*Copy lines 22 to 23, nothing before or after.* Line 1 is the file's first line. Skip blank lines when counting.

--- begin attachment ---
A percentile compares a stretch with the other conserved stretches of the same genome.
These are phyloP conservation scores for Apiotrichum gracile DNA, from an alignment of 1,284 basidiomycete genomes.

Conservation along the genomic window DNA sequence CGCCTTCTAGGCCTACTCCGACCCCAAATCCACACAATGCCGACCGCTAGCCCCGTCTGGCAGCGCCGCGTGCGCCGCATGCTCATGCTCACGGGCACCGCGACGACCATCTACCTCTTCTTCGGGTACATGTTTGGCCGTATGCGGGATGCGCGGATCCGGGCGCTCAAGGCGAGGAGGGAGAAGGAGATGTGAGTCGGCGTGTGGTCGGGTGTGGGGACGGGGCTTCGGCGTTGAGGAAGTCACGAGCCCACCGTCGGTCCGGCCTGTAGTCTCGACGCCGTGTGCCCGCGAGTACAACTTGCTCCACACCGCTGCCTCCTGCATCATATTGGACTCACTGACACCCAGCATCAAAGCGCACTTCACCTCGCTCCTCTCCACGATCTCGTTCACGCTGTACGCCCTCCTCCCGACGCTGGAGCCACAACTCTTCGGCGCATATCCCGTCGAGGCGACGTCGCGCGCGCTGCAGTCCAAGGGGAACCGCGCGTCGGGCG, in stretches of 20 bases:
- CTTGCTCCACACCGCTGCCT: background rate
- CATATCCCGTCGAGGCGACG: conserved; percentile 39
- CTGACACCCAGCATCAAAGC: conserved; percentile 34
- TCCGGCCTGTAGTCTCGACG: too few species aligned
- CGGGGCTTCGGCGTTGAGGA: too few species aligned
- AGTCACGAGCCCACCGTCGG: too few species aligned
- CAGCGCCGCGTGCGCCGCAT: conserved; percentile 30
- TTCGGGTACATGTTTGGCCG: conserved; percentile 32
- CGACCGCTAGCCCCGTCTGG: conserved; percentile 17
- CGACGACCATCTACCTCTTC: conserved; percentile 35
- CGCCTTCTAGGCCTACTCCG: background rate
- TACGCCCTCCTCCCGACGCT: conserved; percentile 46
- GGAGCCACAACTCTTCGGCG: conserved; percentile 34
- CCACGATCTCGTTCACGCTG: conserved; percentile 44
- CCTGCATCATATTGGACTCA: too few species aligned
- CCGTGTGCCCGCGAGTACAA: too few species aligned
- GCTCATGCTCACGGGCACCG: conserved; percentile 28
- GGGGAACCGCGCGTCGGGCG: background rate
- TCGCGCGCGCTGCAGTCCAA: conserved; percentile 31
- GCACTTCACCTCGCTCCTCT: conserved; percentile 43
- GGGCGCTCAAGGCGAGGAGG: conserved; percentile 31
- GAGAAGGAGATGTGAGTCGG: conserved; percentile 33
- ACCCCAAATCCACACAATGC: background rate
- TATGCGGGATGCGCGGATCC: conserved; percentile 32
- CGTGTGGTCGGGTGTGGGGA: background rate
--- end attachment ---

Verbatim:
- TCGCGCGCGCTGCAGTCCAA: conserved; percentile 31
- GCACTTCACCTCGCTCCTCT: conserved; percentile 43